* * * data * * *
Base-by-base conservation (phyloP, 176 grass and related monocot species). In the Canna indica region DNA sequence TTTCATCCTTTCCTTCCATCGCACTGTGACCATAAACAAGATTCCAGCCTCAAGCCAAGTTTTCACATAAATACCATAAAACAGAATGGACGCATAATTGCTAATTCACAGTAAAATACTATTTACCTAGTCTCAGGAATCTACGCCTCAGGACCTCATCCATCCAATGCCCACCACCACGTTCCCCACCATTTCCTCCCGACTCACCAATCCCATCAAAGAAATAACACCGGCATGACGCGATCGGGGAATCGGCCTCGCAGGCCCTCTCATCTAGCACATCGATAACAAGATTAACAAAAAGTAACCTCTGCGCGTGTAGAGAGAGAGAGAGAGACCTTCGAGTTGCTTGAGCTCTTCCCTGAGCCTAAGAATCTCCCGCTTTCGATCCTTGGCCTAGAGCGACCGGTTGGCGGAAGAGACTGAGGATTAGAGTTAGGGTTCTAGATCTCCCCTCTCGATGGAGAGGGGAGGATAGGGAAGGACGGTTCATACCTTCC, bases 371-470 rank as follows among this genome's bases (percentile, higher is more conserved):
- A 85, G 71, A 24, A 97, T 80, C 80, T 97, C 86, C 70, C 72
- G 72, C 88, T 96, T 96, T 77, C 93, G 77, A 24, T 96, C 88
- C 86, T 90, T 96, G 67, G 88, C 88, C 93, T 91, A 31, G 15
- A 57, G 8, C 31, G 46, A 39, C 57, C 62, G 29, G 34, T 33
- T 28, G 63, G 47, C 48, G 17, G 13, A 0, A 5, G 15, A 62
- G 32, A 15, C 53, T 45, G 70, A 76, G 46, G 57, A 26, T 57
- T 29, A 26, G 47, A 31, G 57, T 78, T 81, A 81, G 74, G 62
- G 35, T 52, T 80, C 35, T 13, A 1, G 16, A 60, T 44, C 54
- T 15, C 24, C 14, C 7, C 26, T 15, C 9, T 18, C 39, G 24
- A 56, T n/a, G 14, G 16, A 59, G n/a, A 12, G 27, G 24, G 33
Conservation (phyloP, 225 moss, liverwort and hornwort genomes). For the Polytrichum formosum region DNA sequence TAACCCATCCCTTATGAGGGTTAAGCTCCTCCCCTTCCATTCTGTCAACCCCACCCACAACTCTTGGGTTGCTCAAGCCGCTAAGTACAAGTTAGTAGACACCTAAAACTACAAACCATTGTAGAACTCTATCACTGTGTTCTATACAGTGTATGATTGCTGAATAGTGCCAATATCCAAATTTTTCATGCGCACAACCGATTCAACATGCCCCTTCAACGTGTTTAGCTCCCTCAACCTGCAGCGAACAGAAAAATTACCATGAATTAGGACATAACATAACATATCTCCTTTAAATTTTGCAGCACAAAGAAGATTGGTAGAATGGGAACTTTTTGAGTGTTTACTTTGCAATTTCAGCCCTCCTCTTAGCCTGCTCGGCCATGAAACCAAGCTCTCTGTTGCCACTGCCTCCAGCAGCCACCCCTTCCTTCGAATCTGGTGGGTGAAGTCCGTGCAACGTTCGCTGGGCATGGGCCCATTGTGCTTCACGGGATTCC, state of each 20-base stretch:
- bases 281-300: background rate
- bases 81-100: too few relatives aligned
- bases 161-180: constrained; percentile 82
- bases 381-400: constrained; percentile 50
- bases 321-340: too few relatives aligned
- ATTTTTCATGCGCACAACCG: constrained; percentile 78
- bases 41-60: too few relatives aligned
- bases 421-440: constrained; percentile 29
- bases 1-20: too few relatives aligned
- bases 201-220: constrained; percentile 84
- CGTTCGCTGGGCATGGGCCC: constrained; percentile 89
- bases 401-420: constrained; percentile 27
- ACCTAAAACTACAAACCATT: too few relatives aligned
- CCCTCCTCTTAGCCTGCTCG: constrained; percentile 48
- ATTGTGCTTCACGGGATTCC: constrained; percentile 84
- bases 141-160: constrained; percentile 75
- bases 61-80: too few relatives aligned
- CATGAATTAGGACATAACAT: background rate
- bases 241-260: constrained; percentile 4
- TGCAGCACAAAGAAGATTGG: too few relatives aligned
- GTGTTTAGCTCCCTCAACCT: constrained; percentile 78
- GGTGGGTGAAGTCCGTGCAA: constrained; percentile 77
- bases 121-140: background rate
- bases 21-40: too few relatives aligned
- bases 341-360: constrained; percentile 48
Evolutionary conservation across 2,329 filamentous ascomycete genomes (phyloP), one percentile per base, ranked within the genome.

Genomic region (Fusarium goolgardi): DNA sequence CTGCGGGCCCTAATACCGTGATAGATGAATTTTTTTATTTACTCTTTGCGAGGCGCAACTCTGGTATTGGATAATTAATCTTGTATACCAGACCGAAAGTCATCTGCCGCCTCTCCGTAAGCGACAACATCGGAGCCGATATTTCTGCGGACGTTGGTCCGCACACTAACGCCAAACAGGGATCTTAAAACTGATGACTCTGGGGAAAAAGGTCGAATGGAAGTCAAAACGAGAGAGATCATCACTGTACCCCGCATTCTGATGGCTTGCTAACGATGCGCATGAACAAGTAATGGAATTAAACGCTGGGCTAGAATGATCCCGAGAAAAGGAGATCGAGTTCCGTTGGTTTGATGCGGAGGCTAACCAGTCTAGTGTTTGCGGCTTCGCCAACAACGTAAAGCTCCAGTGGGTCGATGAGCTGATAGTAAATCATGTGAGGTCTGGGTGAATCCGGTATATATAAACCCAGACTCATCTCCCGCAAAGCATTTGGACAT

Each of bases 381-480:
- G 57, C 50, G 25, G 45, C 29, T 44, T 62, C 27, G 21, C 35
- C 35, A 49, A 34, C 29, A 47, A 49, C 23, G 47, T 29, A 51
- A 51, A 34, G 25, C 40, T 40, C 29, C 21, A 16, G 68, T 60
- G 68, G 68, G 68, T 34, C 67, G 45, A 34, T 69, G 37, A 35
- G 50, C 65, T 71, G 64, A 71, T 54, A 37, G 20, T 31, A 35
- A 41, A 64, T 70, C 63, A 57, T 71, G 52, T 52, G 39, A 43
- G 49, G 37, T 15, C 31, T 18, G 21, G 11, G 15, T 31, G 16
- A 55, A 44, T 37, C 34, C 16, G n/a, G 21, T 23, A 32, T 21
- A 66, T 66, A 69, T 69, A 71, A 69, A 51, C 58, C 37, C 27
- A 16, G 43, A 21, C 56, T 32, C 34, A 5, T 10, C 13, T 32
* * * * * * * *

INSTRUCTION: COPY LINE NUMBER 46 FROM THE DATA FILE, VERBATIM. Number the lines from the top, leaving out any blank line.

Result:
- A 41, A 64, T 70, C 63, A 57, T 71, G 52, T 52, G 39, A 43